Read below about shoulder pain, including causes, treatment options and remedies. Or get a personalized analysis of your shoulder pain from our A.I. health assistant. At Buoy, we build tools that help you know what’s wrong right now and how to get the right care.

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Shoulder Pain Symptoms

You shoulder a lot of responsibility in your life, so what do you do the pain in your shoulder limits your ability to move?

Our shoulders have a tremendous range of motion. They are what allows us to carry a backpack, lift a child, reach for something on a high shelf, put on a coat, rake leaves, push ourselves up and out of bed and drive a car – really anything that requires lifting, pushing or pulling. Ever if you've never had shoulder pain symptoms, you can see how it might impact your daily life.

When you have shoulder pain symptoms, you may also:

  • be unable to lift your arm overhead
  • be unable to move your arm away from your body
  • be unable to rotate your arm
  • have stiffness in your arm
  • lose flexibility in your shoulder
  • notice weakness in your arm
  • lose function of your arm
  • experience muscle spasms
  • notice swelling or bruising

The shoulder is made up of several muscles, tendons, ligaments, bones and nerves. Overuse, or an injury to anyone of those structures, can cause shoulder pain symptoms. Shoulder pain is most often caused by a traumatic injury, such as a car accident, a fall, or from overuse in sports. Let's look at some more specific causes of shoulder pain.

Shoulder Pain Causes Overview

Muscle injury:

  • Injury to any of the four muscles of the shoulder can cause shoulder pain. The supraspinatus (which helps to lift your arm) is the shoulder muscle most easily and most often injured. Inflammation or tears in this muscle are not uncommon in baseball pitchers, who repetitively and forcefully throw baseballs.

Tendon injury:

  • Tendon inflammation, tears and rupture can also cause shoulder pain symptoms. Each of the four rotator cuff muscles are attached to bone by tendons. The biceps muscle is attached to the upper arm bone by tendons. A partial or complete tear of any of these tendons is not uncommon after an injury such as a fall or a quick and forceful movement of your arm.

  • Tendonitis (inflamed or swollen tendon) is most common in people who frequently or repetitively work with their arms over their heads. Swimmers, weightlifters and gymnasts often experience tendonitis as a result of overuse.

Brachial plexus (nerve) injury:

  • The brachial plexus is a network of nerves in the shoulder. In addition to pain, injury to the brachial plexus may cause numbness, loss of feeling, burning, stinging and weakness in the shoulder and arm. Because the brachial plexus is well protected in the shoulder, it is not often injured. Injury – which can have permanent consequences – can be caused by compression or prolonged traction.

A.I. Health Assistant Causes for Shoulder Pain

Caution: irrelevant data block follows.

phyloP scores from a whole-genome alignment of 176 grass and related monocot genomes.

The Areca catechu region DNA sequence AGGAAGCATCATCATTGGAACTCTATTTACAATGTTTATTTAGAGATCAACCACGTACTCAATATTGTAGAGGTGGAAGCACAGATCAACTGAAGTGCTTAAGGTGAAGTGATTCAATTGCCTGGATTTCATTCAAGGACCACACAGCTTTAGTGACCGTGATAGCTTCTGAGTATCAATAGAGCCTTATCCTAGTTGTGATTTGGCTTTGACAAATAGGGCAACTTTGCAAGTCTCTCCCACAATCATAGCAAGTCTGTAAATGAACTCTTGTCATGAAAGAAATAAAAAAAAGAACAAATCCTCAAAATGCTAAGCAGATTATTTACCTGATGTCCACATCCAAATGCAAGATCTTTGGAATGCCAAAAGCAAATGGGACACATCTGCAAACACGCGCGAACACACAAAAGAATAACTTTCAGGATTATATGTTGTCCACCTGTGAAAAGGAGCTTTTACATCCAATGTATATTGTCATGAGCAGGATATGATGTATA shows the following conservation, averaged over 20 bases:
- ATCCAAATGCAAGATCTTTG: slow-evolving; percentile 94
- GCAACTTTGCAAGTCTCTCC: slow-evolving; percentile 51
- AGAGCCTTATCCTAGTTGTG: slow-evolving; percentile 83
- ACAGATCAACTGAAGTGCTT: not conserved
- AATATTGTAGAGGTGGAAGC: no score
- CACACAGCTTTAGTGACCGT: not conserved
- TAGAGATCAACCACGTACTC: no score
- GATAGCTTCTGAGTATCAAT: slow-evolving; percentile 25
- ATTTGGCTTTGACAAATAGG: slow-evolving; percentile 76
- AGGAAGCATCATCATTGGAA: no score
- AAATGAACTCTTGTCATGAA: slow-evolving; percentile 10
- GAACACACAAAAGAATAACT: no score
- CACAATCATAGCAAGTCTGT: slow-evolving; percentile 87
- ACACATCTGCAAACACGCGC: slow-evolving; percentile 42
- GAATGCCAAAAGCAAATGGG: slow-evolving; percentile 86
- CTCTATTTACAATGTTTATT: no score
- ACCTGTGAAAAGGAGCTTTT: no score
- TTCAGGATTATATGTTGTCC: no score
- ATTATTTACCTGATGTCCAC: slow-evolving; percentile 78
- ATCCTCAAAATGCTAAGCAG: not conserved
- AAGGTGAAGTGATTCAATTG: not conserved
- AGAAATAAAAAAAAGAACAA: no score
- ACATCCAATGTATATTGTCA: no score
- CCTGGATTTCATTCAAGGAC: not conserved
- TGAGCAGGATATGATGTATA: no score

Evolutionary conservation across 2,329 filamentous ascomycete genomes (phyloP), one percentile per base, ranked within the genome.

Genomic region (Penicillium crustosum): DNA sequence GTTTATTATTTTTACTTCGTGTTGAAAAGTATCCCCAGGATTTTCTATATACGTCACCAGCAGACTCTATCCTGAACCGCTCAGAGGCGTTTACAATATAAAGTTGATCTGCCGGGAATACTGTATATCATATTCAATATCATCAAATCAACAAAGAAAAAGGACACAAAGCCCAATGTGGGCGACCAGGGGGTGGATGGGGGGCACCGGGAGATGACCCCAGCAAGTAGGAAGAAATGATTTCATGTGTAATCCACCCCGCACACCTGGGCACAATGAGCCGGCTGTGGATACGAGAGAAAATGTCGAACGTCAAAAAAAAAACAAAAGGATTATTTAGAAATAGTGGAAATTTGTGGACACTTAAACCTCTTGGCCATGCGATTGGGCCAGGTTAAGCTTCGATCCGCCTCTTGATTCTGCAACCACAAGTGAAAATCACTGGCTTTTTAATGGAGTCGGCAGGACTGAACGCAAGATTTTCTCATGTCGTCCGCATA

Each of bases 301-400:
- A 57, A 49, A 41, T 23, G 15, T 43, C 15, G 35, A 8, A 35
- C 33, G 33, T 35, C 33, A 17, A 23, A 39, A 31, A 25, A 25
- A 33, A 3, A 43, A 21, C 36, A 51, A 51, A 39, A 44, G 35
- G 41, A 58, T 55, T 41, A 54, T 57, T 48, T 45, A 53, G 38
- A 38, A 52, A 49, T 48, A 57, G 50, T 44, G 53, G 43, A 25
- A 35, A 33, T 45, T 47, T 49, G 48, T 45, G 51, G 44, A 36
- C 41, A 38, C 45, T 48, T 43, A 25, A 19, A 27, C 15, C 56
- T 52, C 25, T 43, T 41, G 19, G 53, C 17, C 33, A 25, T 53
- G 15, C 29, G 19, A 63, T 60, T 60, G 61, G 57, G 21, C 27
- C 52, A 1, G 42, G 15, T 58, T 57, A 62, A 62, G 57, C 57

The list below shows results from the use of our A.I. Health Assistant by Buoy users who experienced shoulder pain. This list does not constitute medical advice.

  1. 1.Rotator Cuff Tendonitis

    Impingement syndrome is a common shoulder condition seen in aging adults. The tendons of rotator cuff muscles, whose action is to rotate the arm such such as during a tennis swing, pass in a narrow space between two bones in the shoulder. When the space becomes too narrow, which can happen as a result of an overuse injury, pain may develop as the tendons rub against the bones.

    Impingement may take weeks to months to settle.

    Rarity:
    Common
    Top Symptoms:
    pain in one shoulder, dull, achy shoulder pain, shoulder pain that gets worse at night, difficulty moving the shoulder, shoulder pain from overuse
    Symptoms that always occur with rotator cuff tendonitis:
    pain in one shoulder
    Urgency:
    Primary care doctor
  2. 2.Repetitive Strain Injury of the Shoulder ("Swimmer's Shoulder")

    Repetitive strain injury of the shoulder is caused by consistent repetitive use.

    Resolves with rest

    Rarity:
    Uncommon
    Top Symptoms:
    shoulder pain from overuse, shoulder weakness, shoulder numbness
    Symptoms that always occur with repetitive strain injury of the shoulder ("swimmer's shoulder"):
    shoulder pain from overuse
    Symptoms that never occur with repetitive strain injury of the shoulder ("swimmer's shoulder"):
    severe shoulder pain, shoulder injury
    Urgency:
    Self-treatment
  3. 3.Frozen Shoulder (Adhesive Capsulitis of the Shoulder)

    Adhesive Capsulitis or "Frozen shoulder" is when the shoulder is painful and loses motion because of inflammation.

    1.5 - 3 years, but 90% recover fully without treatment

    Rarity:
    Common
    Top Symptoms:
    spontaneous shoulder pain, stiff shoulder, dull, achy shoulder pain, shoulder pain that gets worse at night, difficulty moving the shoulder
    Symptoms that always occur with frozen shoulder (adhesive capsulitis of the shoulder):
    stiff shoulder
    Urgency:
    Primary care doctor
  4. 4.Non - Specific Shoulder Pain